Saturn’s Rings Make The Planet Bluer In Winter

Posted: Dec 30 2018, 9:54am CST | by , in Latest Science News

 

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Saturn’s Rings Make the Planet Bluer in Winter
Credit: NASA/JPL/Space Science Institute

The shift in color is linked to changes in the amount of sunlight-triggered haze in Saturn's atmosphere.

NASA's Cassini mission ended a year ago, but its observations are still revealing a great deal about Saturn and its ringed system. During the 13 years Cassini spent in the Saturn system, the spacecraft showed changes in the appearance of Saturn's north polar region. Researchers noticed that the planet's northern hemisphere turned from blue to gold as the north pole approached summer solstice .

A new study finds that the change in color of this region is strongly affected by shadows cast by the rings. Saturn’s rings shade the winter hemisphere and contribute to changes in the amount of sunlight-triggered haze in Saturn's atmosphere that gives most of the planet its golden color.

“I think everyone was kind of surprised by why the atmosphere was blue.” Planetary scientist Scott Edgington, who is the deputy project scientist of the Cassini mission, said in a statement.

Haze in Jupiter and Saturn gives both planets a golden color, while Uranus and Neptune have clearer atmospheres and blue skies just like Earth's. In Saturn’s case, things are different. The planet is not always covered in golden haze.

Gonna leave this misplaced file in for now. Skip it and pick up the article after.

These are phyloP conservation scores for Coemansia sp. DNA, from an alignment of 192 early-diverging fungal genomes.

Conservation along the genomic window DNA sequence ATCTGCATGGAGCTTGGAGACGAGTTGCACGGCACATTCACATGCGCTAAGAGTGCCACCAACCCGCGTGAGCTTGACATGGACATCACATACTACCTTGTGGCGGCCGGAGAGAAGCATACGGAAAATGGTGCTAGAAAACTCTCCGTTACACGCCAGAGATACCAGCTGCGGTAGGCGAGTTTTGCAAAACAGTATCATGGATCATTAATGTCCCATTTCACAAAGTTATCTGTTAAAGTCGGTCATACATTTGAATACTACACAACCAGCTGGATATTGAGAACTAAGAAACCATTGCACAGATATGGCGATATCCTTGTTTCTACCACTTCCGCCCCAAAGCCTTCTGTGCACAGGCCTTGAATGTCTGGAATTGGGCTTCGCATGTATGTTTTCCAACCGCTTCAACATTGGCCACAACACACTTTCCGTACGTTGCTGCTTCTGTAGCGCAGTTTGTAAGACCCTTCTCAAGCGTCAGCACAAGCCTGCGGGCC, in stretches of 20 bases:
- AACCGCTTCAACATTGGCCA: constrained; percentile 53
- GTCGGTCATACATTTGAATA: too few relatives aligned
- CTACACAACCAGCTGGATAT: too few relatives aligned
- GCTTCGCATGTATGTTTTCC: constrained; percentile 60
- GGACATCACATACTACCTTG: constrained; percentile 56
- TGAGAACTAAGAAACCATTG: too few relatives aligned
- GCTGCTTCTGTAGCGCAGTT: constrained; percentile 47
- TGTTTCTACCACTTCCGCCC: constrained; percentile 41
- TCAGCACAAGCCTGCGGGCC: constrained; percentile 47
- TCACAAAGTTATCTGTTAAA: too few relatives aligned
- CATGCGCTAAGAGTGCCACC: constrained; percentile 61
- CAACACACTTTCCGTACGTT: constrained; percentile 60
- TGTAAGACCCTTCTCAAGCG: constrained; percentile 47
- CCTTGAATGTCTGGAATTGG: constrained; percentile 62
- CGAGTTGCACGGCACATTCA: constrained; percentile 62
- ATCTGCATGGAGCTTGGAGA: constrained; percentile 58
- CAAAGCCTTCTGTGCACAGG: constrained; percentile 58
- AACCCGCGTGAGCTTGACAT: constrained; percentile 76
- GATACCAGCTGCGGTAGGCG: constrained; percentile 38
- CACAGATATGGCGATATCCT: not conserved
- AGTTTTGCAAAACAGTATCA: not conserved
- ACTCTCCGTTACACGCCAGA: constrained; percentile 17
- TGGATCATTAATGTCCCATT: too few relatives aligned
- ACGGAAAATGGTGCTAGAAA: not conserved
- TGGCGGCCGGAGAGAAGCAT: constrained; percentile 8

Saturn is tilted about as much as Earth is. Because of that, the planet experiences seasons in a manner similar to Earth. However, Saturn is also surrounded by a massive ring system that blocks sunlight for the hemisphere tilted away from the sun and makes winters even less sunny and less hazy on the gas giant.

In summers, sunlight breaks apart methane gas molecules, which constitute a small but a significant fraction of Saturn's atmosphere. The breakup triggers a complex web of chemical reactions that eventually make haze. But the haze-making process slows down in winter and leads to clearer, blue skies. Cassini observations suggest that changes in sun exposure are responsible for the reduction of haze and a bluer hue in winter.

"It seems like there's a direct connection between what we see and what the chemistry tells us should happen.” Edgington said.

NASA’s Cassini spacecraft orbited Saturn from 2004 to 2017 and ended its mission September last year after crashing itself into the atmosphere of the planet.

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<a href="/latest_stories/all/all/47" rel="author">Hira Bashir</a>
The latest discoveries in science are the passion of Hira Bashir (). With years of experience, she is able to spot the most interesting new achievements of scientists around the world and cover them in easy to understand reporting.

 

 

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